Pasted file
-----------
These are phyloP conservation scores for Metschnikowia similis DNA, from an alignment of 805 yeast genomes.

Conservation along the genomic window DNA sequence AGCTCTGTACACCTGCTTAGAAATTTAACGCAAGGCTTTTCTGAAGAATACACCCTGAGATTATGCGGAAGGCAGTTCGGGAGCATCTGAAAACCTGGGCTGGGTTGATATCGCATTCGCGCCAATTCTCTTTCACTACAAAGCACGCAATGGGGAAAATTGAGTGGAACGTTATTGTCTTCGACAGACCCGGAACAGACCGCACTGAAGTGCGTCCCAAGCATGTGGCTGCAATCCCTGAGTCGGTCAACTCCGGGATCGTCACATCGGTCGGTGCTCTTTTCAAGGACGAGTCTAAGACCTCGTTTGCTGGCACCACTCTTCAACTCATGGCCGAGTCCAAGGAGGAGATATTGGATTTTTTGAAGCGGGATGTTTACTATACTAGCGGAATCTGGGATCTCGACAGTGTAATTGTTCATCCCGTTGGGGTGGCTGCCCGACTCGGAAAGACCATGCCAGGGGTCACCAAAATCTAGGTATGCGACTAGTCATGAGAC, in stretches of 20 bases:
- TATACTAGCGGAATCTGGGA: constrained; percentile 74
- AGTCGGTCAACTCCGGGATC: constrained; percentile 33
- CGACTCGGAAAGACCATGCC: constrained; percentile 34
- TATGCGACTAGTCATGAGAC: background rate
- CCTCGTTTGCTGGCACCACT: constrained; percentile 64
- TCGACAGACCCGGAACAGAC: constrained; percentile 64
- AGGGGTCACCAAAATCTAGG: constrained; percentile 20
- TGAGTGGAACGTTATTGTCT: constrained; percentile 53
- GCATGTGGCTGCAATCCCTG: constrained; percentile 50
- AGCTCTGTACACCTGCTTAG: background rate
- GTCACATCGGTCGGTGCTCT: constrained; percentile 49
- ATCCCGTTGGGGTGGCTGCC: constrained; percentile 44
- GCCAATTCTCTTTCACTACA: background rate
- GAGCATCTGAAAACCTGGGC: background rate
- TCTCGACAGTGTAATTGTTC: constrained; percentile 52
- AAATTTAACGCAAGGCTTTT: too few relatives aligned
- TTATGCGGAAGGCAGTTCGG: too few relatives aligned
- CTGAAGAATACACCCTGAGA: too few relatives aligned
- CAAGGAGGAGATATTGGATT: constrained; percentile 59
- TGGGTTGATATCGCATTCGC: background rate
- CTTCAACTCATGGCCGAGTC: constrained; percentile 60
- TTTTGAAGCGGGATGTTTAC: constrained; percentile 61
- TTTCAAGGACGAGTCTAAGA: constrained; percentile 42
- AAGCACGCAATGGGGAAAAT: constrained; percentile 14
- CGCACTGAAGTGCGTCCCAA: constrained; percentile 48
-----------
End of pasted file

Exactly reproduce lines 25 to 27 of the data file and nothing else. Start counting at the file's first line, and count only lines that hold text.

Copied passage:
- TTTCAAGGACGAGTCTAAGA: constrained; percentile 42
- AAGCACGCAATGGGGAAAAT: constrained; percentile 14
- CGCACTGAAGTGCGTCCCAA: constrained; percentile 48